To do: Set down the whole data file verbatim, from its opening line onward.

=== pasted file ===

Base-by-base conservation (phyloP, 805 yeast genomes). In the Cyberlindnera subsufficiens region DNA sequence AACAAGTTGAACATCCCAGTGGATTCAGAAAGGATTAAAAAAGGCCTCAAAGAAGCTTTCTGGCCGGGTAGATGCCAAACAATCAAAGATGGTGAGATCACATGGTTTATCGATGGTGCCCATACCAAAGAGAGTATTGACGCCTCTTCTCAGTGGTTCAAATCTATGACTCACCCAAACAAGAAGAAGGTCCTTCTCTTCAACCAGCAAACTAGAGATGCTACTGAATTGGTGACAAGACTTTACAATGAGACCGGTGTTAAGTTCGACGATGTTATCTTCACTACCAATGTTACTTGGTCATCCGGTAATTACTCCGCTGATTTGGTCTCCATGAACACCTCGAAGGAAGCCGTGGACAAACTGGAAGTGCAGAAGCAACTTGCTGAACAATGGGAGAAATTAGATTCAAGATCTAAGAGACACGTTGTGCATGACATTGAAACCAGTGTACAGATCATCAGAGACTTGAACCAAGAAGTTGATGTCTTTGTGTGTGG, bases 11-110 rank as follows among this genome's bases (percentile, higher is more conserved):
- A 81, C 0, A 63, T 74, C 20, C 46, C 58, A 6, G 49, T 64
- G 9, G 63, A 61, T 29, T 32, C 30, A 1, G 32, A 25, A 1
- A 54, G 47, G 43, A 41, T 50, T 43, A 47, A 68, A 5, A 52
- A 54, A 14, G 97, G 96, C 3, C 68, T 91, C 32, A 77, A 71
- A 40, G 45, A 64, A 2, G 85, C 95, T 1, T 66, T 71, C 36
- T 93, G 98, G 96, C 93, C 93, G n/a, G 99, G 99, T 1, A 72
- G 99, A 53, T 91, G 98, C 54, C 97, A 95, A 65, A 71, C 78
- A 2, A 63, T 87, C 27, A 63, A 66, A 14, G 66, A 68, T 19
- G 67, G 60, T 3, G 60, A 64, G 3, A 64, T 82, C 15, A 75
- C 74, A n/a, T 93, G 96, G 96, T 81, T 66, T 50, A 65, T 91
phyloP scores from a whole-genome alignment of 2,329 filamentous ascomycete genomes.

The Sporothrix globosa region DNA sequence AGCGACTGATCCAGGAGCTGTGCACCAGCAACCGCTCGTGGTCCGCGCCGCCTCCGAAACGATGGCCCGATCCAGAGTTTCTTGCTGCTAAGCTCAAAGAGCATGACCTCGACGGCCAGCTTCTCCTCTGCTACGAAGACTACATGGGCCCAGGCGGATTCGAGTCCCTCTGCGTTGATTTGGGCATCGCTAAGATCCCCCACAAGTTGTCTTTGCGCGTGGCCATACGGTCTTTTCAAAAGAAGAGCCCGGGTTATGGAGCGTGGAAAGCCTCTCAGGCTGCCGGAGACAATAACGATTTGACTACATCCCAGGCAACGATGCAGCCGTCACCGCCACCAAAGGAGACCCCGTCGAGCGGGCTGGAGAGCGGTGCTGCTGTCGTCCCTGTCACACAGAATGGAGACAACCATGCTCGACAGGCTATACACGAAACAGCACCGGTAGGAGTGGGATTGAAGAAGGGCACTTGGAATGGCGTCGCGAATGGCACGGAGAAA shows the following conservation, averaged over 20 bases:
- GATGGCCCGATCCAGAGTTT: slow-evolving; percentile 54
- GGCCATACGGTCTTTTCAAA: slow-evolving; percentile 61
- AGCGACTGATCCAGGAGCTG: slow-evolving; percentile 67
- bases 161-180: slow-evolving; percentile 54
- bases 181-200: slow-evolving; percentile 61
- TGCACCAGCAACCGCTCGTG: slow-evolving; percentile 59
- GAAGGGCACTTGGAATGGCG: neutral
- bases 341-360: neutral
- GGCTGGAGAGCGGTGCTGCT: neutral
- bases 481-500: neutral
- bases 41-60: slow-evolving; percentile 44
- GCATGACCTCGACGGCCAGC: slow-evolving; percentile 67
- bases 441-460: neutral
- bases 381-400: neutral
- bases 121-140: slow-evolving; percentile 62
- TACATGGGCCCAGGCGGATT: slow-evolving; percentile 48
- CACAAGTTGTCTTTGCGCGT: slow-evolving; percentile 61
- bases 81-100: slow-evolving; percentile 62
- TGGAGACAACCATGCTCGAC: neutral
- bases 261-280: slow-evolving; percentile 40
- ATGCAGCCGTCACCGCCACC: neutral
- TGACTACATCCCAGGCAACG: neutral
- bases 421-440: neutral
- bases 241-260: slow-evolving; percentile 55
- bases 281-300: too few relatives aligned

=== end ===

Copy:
Base-by-base conservation (phyloP, 805 yeast genomes). In the Cyberlindnera subsufficiens region DNA sequence AACAAGTTGAACATCCCAGTGGATTCAGAAAGGATTAAAAAAGGCCTCAAAGAAGCTTTCTGGCCGGGTAGATGCCAAACAATCAAAGATGGTGAGATCACATGGTTTATCGATGGTGCCCATACCAAAGAGAGTATTGACGCCTCTTCTCAGTGGTTCAAATCTATGACTCACCCAAACAAGAAGAAGGTCCTTCTCTTCAACCAGCAAACTAGAGATGCTACTGAATTGGTGACAAGACTTTACAATGAGACCGGTGTTAAGTTCGACGATGTTATCTTCACTACCAATGTTACTTGGTCATCCGGTAATTACTCCGCTGATTTGGTCTCCATGAACACCTCGAAGGAAGCCGTGGACAAACTGGAAGTGCAGAAGCAACTTGCTGAACAATGGGAGAAATTAGATTCAAGATCTAAGAGACACGTTGTGCATGACATTGAAACCAGTGTACAGATCATCAGAGACTTGAACCAAGAAGTTGATGTCTTTGTGTGTGG, bases 11-110 rank as follows among this genome's bases (percentile, higher is more conserved):
- A 81, C 0, A 63, T 74, C 20, C 46, C 58, A 6, G 49, T 64
- G 9, G 63, A 61, T 29, T 32, C 30, A 1, G 32, A 25, A 1
- A 54, G 47, G 43, A 41, T 50, T 43, A 47, A 68, A 5, A 52
- A 54, A 14, G 97, G 96, C 3, C 68, T 91, C 32, A 77, A 71
- A 40, G 45, A 64, A 2, G 85, C 95, T 1, T 66, T 71, C 36
- T 93, G 98, G 96, C 93, C 93, G n/a, G 99, G 99, T 1, A 72
- G 99, A 53, T 91, G 98, C 54, C 97, A 95, A 65, A 71, C 78
- A 2, A 63, T 87, C 27, A 63, A 66, A 14, G 66, A 68, T 19
- G 67, G 60, T 3, G 60, A 64, G 3, A 64, T 82, C 15, A 75
- C 74, A n/a, T 93, G 96, G 96, T 81, T 66, T 50, A 65, T 91
phyloP scores from a whole-genome alignment of 2,329 filamentous ascomycete genomes.

The Sporothrix globosa region DNA sequence AGCGACTGATCCAGGAGCTGTGCACCAGCAACCGCTCGTGGTCCGCGCCGCCTCCGAAACGATGGCCCGATCCAGAGTTTCTTGCTGCTAAGCTCAAAGAGCATGACCTCGACGGCCAGCTTCTCCTCTGCTACGAAGACTACATGGGCCCAGGCGGATTCGAGTCCCTCTGCGTTGATTTGGGCATCGCTAAGATCCCCCACAAGTTGTCTTTGCGCGTGGCCATACGGTCTTTTCAAAAGAAGAGCCCGGGTTATGGAGCGTGGAAAGCCTCTCAGGCTGCCGGAGACAATAACGATTTGACTACATCCCAGGCAACGATGCAGCCGTCACCGCCACCAAAGGAGACCCCGTCGAGCGGGCTGGAGAGCGGTGCTGCTGTCGTCCCTGTCACACAGAATGGAGACAACCATGCTCGACAGGCTATACACGAAACAGCACCGGTAGGAGTGGGATTGAAGAAGGGCACTTGGAATGGCGTCGCGAATGGCACGGAGAAA shows the following conservation, averaged over 20 bases:
- GATGGCCCGATCCAGAGTTT: slow-evolving; percentile 54
- GGCCATACGGTCTTTTCAAA: slow-evolving; percentile 61
- AGCGACTGATCCAGGAGCTG: slow-evolving; percentile 67
- bases 161-180: slow-evolving; percentile 54
- bases 181-200: slow-evolving; percentile 61
- TGCACCAGCAACCGCTCGTG: slow-evolving; percentile 59
- GAAGGGCACTTGGAATGGCG: neutral
- bases 341-360: neutral
- GGCTGGAGAGCGGTGCTGCT: neutral
- bases 481-500: neutral
- bases 41-60: slow-evolving; percentile 44
- GCATGACCTCGACGGCCAGC: slow-evolving; percentile 67
- bases 441-460: neutral
- bases 381-400: neutral
- bases 121-140: slow-evolving; percentile 62
- TACATGGGCCCAGGCGGATT: slow-evolving; percentile 48
- CACAAGTTGTCTTTGCGCGT: slow-evolving; percentile 61
- bases 81-100: slow-evolving; percentile 62
- TGGAGACAACCATGCTCGAC: neutral
- bases 261-280: slow-evolving; percentile 40
- ATGCAGCCGTCACCGCCACC: neutral
- TGACTACATCCCAGGCAACG: neutral
- bases 421-440: neutral
- bases 241-260: slow-evolving; percentile 55
- bases 281-300: too few relatives aligned